Shmuel Feiner's invative book recreates the historical consciousness that fired the Haskalah-the Jewish Enlightenment movement. The proponents of this movement advocated that Jews should capture the spirit of the future and take their place in wider society, but as Jews-without denying their collective identity and without denying their past. Claiming historical legitimacy for their ideology and their vision of the future, they formulated an ethos of modernity that they projected on to the universal and the Jewish past alike. What was the image of the past that the maskilim shaped? What tactics underpinned their use of history? How did their historical awareness change and develop-from the inception of the Haskalah in Germany at the time of Mendelssohn and Wessely, through the centres of Haskalah in Austria, Galicia, and Russia, to the emergence of modern nationalism in the maskilic circles in eastern Europe in the last third of the nineteenth century? These are some of the questions raised in this fascinating exploration of an ideological approach to history which throws a searching new light on the Jewish Enlightenment movement and the emergence of Jewish historical consciousness more generally.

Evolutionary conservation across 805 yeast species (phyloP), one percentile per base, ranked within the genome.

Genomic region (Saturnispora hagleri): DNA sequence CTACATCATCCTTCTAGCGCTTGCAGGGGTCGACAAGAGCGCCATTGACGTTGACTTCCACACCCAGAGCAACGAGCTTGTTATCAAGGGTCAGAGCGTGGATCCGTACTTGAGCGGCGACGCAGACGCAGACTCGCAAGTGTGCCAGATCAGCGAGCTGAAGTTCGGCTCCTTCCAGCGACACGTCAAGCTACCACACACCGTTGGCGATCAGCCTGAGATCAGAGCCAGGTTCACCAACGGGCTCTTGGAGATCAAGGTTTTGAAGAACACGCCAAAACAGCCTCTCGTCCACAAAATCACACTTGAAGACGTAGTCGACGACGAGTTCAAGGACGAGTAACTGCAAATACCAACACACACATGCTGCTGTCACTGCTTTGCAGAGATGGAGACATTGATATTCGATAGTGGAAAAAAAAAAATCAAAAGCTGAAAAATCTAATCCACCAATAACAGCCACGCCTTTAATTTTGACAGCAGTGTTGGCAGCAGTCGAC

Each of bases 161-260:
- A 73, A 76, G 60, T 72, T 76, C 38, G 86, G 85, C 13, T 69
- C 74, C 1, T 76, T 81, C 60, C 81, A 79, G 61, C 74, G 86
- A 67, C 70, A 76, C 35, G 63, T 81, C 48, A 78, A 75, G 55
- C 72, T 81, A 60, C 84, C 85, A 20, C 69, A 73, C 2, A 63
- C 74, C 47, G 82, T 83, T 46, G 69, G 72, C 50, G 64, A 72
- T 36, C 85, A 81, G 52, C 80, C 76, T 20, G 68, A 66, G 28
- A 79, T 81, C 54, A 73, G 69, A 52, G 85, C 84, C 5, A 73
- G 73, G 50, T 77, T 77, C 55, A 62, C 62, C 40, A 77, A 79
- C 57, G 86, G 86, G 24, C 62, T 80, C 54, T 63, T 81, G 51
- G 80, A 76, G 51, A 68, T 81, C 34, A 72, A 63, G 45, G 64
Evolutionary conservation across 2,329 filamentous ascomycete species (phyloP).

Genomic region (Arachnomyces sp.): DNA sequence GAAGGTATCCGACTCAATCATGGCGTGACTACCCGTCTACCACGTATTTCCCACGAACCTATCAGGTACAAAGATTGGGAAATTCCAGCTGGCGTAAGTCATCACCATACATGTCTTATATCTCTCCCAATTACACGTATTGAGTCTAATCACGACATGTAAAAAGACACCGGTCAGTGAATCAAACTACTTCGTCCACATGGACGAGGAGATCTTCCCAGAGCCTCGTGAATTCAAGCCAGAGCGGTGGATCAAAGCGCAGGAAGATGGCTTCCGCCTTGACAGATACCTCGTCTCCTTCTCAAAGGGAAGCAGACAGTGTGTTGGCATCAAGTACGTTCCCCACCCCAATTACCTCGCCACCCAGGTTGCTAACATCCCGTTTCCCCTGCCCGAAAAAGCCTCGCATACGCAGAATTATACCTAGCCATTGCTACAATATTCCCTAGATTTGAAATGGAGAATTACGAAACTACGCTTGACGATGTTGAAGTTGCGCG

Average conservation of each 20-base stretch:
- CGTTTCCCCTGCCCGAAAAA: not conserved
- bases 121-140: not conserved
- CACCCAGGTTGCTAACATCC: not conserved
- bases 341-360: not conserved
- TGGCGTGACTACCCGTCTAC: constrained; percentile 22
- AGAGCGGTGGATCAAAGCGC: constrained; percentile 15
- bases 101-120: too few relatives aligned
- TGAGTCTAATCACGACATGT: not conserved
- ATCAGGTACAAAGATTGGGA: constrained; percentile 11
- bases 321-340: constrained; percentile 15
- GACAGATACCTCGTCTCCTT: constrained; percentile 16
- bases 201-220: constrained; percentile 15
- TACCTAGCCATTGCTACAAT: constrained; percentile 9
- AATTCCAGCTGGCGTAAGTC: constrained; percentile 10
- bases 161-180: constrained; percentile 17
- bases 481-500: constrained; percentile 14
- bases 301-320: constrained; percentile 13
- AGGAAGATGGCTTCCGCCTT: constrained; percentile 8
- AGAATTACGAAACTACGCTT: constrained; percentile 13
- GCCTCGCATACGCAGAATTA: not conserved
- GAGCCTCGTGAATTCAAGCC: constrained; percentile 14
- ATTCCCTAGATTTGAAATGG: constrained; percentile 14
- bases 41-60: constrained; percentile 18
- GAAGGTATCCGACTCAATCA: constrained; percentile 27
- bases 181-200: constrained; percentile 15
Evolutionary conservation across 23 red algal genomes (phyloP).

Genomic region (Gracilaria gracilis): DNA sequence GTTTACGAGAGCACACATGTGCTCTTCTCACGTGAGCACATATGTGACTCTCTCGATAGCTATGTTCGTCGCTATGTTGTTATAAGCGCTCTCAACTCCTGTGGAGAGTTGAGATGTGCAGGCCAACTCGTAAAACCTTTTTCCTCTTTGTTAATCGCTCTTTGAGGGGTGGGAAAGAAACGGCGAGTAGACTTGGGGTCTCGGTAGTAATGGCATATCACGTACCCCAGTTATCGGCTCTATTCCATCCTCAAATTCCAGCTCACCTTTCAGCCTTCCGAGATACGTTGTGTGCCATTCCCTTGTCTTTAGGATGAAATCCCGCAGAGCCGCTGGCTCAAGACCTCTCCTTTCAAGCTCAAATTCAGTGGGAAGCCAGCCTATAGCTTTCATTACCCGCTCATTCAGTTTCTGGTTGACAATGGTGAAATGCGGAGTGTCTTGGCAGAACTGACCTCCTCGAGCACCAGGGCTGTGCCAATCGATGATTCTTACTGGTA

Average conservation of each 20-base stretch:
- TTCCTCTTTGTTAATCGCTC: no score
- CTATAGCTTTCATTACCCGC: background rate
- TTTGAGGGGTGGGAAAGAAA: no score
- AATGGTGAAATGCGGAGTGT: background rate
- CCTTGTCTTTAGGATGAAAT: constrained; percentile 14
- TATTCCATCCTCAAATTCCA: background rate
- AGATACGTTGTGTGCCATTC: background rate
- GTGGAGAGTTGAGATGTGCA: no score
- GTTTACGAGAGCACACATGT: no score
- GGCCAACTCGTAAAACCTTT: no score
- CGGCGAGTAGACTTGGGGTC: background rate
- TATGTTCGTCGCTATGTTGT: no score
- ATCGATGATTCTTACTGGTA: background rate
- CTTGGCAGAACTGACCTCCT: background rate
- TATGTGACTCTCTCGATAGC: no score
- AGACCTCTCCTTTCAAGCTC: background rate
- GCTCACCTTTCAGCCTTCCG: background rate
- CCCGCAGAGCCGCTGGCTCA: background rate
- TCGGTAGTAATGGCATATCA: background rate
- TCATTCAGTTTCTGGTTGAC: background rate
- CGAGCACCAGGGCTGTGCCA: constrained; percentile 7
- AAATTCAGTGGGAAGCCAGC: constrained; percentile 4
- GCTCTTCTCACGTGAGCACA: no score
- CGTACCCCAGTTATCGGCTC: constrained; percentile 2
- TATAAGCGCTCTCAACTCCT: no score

Shmuel Feiner is Associate Professor of Modern Jewish History at Bar-Ilan University, and responsible for the Samuel Braun Chair for the History of the Jews in Prussia. He is the co-editor (with David Sorkin) of New Perspectives on the Haskalah (2001), also published by the Littman Library, and author of I. E. Kovner, Sefer Hamatsref: An Unknown Maskilic Critic of Jewish Society in Russia in the Nineteenth Century (1998), as well as of various articles on the Haskalah in Germany and eastern Europe.
Winner of Arnold Wiznitzer Prize for Jewish History 1995.